𝟯) Amass 1 million+ follower count on any of the social media channels.
Takedown every raging bull because of their privilege by success and success alone.
The last decade (age 20–30) was more of a materialistic chase but was apt for the youth's anger in me. Driving a Lamborghini on a race track, maintaining athletic fitness at times, taking private chopper tours in foreign countries, dining in the world’s most luxurious hotel, driving a Ducati on the Malibu coastline, I have done it all with my own hard-earned money.
I had my fair share of downs, battling chronic health issues, and going through surgery, etc.
Fidget spinners are cool but how about taking the world out for a spin?
The infinite skies will bow down before your unflinching courage.
PS: The tone might be a bit aggressive for some but bear it for once :)
9. Launching AiArtist chrome extension
Launching my side project, Aiartist chrome extension for bloggers and writers.
You can find relevant copyright-free images for your blog without even leaving the blog page.
Please find the link to the chrome extension in the comments below.
PS: If the chrome extension asks for read permissions, don’t worry! It is only needed as we need the extension to suggest images for selected text on any webpage.
Also if you want to know about my projects ahead of time and also get exclusive access to the open-sourced code of my projects, subscribe to my email list. Find it in the comments below :)
10. Self-written Quote
Don’t say your story at the base camp.
Tell your story after you conquer the mountain peak.
If you say it at the base camp, it hits the next rock or mountain and dissipates.
If you say it at the top, the fierce wind and open skies will carry your words far, across the sea, across the mountains, far to the lands that you cannot see and hear !!!
The single most high-valued quality that I find consistently in people who do well in their life holistically is -
Knowing when you are on the verge of burnout, knowing when you are angry, knowing when you are not skilled enough, etc.
If you are self-aware you don’t make decisions that are biased by your mood.
If you are self-aware you don’t let others bear the brunt of your bad day.
Every manager during the recruiting interview: “Where do you see yourself in 5 years ?”
Honestly, if you are ambitious start asking “How big can I grow inside the company in 5 years if I perform well?”.
Quite often, I am more concerned about rigid company politics hindering an ambitious employee’s growth than an average employee not performing his job functions. #interviewing #recruiting #hiring #growth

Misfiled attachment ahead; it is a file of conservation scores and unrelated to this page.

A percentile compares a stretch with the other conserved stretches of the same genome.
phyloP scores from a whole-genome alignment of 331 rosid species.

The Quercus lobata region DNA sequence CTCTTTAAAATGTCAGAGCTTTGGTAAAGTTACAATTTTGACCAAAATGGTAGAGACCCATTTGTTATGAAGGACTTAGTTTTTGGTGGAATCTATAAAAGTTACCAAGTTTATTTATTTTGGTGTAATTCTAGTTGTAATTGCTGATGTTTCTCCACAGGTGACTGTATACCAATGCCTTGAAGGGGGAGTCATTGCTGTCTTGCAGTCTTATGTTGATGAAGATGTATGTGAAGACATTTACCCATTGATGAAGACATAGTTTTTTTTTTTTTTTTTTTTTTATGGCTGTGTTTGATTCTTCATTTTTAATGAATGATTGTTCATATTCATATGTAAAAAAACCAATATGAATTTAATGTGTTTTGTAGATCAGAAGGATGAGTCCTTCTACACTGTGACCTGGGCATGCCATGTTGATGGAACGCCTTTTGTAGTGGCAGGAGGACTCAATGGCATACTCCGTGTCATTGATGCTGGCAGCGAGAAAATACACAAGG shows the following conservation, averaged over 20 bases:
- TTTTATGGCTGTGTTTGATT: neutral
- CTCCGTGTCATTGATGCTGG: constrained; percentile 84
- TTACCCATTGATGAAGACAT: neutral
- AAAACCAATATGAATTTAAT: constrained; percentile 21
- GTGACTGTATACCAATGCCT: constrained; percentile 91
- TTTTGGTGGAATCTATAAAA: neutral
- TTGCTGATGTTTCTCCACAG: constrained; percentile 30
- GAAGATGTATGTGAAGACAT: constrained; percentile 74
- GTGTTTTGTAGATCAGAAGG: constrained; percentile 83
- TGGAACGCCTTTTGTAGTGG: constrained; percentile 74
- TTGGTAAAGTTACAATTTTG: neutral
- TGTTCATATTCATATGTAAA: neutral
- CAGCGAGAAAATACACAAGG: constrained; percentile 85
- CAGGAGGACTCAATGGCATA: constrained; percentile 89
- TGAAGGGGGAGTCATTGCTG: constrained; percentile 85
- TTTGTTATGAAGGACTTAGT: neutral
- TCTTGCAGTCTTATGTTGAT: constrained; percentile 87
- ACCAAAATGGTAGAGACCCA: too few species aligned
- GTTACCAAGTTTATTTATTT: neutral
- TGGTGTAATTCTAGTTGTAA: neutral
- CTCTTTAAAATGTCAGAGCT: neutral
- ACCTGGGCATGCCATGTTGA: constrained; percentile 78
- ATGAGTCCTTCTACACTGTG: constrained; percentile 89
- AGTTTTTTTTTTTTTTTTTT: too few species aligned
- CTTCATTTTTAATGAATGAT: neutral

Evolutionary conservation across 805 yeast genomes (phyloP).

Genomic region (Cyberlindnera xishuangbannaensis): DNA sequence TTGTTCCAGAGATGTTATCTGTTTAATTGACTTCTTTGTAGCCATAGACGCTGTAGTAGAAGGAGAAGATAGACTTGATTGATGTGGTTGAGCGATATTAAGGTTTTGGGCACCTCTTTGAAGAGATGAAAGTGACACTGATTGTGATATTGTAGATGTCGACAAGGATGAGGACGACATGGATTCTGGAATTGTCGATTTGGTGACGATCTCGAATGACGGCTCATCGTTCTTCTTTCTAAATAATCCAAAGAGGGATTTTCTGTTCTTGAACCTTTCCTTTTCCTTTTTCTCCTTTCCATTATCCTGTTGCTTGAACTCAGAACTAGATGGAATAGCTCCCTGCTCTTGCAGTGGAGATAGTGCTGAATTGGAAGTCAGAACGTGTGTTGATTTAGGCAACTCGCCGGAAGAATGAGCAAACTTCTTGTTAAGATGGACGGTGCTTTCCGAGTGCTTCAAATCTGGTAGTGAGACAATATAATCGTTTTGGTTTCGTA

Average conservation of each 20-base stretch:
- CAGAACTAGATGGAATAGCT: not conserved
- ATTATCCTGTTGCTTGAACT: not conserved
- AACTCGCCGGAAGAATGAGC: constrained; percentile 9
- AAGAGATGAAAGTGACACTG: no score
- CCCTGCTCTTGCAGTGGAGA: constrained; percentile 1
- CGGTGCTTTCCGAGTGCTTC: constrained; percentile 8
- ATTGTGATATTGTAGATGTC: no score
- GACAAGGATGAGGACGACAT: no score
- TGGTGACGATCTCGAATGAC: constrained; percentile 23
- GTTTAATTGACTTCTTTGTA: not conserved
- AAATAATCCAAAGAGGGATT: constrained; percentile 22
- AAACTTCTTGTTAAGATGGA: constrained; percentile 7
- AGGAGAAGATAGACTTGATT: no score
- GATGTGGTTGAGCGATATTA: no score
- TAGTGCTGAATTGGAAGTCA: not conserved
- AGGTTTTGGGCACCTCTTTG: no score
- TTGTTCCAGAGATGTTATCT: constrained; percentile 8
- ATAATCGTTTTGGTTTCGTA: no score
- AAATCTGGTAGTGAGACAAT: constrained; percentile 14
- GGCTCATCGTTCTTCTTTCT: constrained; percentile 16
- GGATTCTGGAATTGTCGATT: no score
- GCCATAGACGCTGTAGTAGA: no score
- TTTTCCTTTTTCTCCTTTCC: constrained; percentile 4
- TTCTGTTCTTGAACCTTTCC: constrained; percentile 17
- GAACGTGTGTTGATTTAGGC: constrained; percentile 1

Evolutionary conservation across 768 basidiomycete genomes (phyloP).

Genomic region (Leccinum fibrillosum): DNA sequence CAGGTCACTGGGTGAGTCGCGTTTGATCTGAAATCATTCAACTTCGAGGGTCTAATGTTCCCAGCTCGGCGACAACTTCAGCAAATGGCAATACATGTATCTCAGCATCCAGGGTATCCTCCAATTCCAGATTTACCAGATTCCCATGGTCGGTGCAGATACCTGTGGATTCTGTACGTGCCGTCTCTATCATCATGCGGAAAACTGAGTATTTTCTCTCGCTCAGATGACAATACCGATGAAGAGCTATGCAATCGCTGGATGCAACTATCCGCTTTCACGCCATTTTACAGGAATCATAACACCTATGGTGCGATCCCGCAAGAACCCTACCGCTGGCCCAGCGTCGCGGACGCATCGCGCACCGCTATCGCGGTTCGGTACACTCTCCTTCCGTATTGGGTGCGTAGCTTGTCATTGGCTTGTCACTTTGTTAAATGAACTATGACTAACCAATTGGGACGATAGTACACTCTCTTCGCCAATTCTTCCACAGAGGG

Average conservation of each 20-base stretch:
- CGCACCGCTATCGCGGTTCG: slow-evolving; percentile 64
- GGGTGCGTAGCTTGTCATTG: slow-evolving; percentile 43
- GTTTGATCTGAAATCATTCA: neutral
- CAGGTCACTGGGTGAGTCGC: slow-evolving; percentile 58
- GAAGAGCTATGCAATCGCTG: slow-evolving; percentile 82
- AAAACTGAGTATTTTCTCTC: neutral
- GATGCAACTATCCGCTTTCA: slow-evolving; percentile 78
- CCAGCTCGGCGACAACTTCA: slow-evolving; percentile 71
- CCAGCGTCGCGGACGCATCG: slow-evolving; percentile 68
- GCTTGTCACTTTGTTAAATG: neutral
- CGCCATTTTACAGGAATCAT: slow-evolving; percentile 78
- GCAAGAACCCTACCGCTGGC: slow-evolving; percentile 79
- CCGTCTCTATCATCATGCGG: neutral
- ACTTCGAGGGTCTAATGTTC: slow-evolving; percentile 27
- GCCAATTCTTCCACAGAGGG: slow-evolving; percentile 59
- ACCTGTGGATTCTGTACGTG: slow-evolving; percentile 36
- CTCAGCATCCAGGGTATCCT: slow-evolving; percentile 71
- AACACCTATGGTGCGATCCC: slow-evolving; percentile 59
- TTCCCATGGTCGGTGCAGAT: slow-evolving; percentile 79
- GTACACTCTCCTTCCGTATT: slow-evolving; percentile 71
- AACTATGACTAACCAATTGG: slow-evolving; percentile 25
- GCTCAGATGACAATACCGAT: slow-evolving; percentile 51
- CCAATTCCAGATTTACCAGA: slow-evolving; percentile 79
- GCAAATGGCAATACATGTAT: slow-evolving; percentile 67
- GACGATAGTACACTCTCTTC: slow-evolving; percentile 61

13. Taking the unpopular route
I read 0 books (non-textbooks) in the last 10 years and wrote 0 lines of code on Kaggle as a data scientist.
No this is not to disrespect book reading or Kaggle. I believe both are great.
If you think you can carve out a unique path for yourself, you must and should!
14. Launching my personal website
15. Inspiring story of a friend
Some people aren’t famous because being famous is not in their priority list.
Let me tell you an exceptional story of a close friend from a top college.
While doing undergrad, he once wanted some money for personal expenses like buying a laptop, saving for an upcoming trip next semester, etc
Studying in Mumbai, he walked into a top tutoring centre, mentioned
his college and said he wanted to tutor for a semester.
Instead of choosing a subject that he is good with, he simply asked what was the highest-paid subject.
French was paid at 50$ an hour to tutor. Without knowing an iota of French, asked for class textbooks, started tutoring French in a week.
Taught students how to learn any new concept at a fundamental level.
One of the student’s mother called up after the semester thanking for her son’s A grade and requested to continue tutoring even for the next semester.
My friend politely declined owing to time constraints. Got a laptop, cofounded a multi-million dollar startup right after graduation along with college friends.
He is one of the best mix of IQ+EQ+SQ, I have ever witnessed in my lifetime offline/online.
Simply not as famous as he deserves to be, because being famous is not in his priority list. At least not yet :)
16. Keep your learning constant
➤ Doing all my schooling in a 𝗧𝗶𝗲𝗿-𝟮 town, I neither had sophisticated speaking/writing skills nor a polished demeanor when I entered undergrad. As a result, I couldn’t get into any of the 𝗰𝗮𝗺𝗽𝘂𝘀 𝗰𝗹𝘂𝗯𝘀 (literary and debate club, quiz, aeronautics, etc) despite multiple trials.
Since then, I have trained myself to reach the quality of getting paid 𝟱𝟬-𝟲𝟬$ an hour on Upwork for writing content, wrote 𝘀𝘂𝗯𝘁𝗶𝘁𝗹𝗲𝘀 for parts of the film — “𝗜𝗻𝗱𝗶𝗮 𝗶𝗻 𝗮 𝗱𝗮𝘆”, produced by 𝗥𝗶𝗱𝗹𝗲𝘆 𝗦𝗰𝗼𝘁𝘁, etc.
➤ Being generally thin, I weighed around 𝟰𝟴-𝟱𝟬 𝗸𝗴 (~105 lbs) all through my undergrad. I learned about 𝗵𝗲𝗮𝗹𝘁𝗵 and 𝗻𝘂𝘁𝗿𝗶𝘁𝗶𝗼𝗻 over the years. And at the peak of my physical training, I could 𝗯𝗲𝗻𝗰𝗵 𝗽𝗿𝗲𝘀𝘀 70–75 kg (~165 lbs), put on abs, and run 4–5 miles a day.
➤ After my 𝗠𝗮𝘀𝘁𝗲𝗿𝘀, in my job, I was advised to stick to hardware and 𝗰𝗼𝗱𝗶𝗻𝗴 wasn’t ideal for me. I took it as a challenge and finished 𝟱𝟬+ online courses in software and related fields. At 27, driving a 𝗣𝗼𝗿𝘀𝗰𝗵𝗲, when people asked me what do I do for a living, I told them — I 𝗰𝗼𝗱𝗲.
Train your mind, body, and spirit to 𝗱𝗲𝗳𝘆 𝘁𝗵𝗲 𝗼𝗱𝗱𝘀.